The high school will not be expanding its space significantly next year. This year, the high school occupied six classrooms but not all of those rooms are continuously occupied throughout the day. Alongi said next school year “we’ll be using the rooms all day long,” in addition to an added room. Room 21, a large space which the church currently uses as a music room, will be added as an additional classroom. The school will also be using Ross Chapel, which is currently used for Morning Meetings, for more activities than this year.
As of now, plans are being made for an all school fall camping trip similar to this year’s. “There will be approximately 120 people, counting staff,” going on the fall trip, Kate said. All students will be camping at Canyon View in Kings Canyon National Park.
The camping trip, which was originally scheduled for August 23 through 26, has now been rescheduled to leave Sunday, August 27, and return Wednesday, August 30.
Longer trips are planned to happen during Mod 7 in May of 2018. Sophomores and juniors will be going to Costa Rica. According to Alongi, “the trip will be a little over a week long.” As of now, plans are still being made and finalized.
Social Innovation Program
Next year, the Social Innovation Program will be flowing in roughly the same direction it did this year. “There’s going to be one group of [students] doing their first year project, one group that’s going to be doing their second year project and another group that’s going to be doing the Impact Project,” said Kate. The program will operate pretty much the same for the former two groups; working in teams of ten to 15 students focusing mostly on local issues.
Ninth-graders will be working on a local issue and tenth-graders will be doing the same except they will also get the chance to explore more when they go on their international trip. The topic they will work on will be assigned, though it is to be determined what the topic will be. The faculty will debrief over the summer to decide the topic, which will most likely be a local issue.
The 11th-graders will be working on their Impact Projects, where they will work with one to three of their peers all year on a project of their choice. This will allow them to have a lot more autonomy in how they want to put the design thinking process into action to solve an issue they feel passionate about. “They will be project managing themselves and taking on the project themselves,” said Kate.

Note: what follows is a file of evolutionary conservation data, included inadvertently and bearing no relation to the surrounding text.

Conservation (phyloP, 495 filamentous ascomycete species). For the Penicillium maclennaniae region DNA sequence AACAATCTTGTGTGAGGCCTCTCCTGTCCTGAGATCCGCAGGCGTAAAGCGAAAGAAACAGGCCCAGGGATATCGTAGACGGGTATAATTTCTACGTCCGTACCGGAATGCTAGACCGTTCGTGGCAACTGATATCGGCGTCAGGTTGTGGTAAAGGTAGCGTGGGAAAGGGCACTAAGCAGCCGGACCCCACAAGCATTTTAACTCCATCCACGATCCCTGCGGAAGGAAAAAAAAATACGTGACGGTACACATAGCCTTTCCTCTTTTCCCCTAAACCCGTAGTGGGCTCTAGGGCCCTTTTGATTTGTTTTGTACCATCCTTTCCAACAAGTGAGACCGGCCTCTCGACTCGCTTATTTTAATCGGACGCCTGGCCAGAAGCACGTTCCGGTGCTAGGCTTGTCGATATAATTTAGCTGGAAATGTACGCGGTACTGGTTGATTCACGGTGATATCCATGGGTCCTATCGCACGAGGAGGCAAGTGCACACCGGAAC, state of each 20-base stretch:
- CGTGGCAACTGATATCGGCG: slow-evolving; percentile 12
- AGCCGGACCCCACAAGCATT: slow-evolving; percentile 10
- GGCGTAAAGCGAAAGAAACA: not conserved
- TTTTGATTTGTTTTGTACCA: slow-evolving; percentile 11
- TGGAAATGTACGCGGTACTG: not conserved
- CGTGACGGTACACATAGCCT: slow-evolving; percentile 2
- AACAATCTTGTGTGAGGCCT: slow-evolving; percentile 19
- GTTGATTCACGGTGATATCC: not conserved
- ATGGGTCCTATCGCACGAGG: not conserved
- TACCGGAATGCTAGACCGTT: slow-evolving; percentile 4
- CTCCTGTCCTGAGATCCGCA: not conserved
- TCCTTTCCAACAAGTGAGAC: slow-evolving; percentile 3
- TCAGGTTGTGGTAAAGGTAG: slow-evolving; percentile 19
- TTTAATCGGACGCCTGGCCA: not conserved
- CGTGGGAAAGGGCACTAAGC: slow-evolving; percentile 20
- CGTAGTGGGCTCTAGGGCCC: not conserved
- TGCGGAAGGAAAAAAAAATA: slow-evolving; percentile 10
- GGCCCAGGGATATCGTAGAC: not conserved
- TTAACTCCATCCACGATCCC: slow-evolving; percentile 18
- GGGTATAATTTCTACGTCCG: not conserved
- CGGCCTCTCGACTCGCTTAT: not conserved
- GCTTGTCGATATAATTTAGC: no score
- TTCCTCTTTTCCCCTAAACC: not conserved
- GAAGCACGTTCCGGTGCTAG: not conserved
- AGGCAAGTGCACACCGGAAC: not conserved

There will be a few new stewardship committees next year, including Judiciary and Admissions. Judiciary will be helping to solve issues between students while Admissions will be helping organize and facilitate school events. There will likely be subcommittees for several existing committees such as Student Diversity, Student Activities, Gryphon Media Company and other. Subcommittees will be formed by each committee based on their needs.
A new committee will be made for field studies trips. The committee will be open for students who have an interest in, as Kate said, “the operational and logical tasks.” These tasks would include booking reservations, safety procedures, communicating the information to students, and more. However, this committee as of now, will not be student lead until about senior year.
Existing Teachers and Classes
Full-time teachers are preparing themselves for the expansion. Math teacher Ronnie Bryan said he will be making some adjustments, though this is nothing new. “Even teaching the same class in the second term versus the first term,” Bryan said, “I’ve made a lot of changes to how I taught that.” Bryan said teachers will likely continue this process of reflecting on lessons learned over the summer. Sequoyah Advanced Studies (SAS) Calculus is also going to be an option for “any student who is qualified and ready,” said Alongi.
In science, the major change will be the addition of biology classes and a new biology teacher. Science teacher Laura Haney said the new teacher, Chelsea Confalone, might afford new flexibility. “We might be able to do different types of projects,” Haney said. Despite the addition of new forms, the basic format of her classes will not change. “I think my class will always be a little bit of writing, debate, discussions, [and] labs,” she said.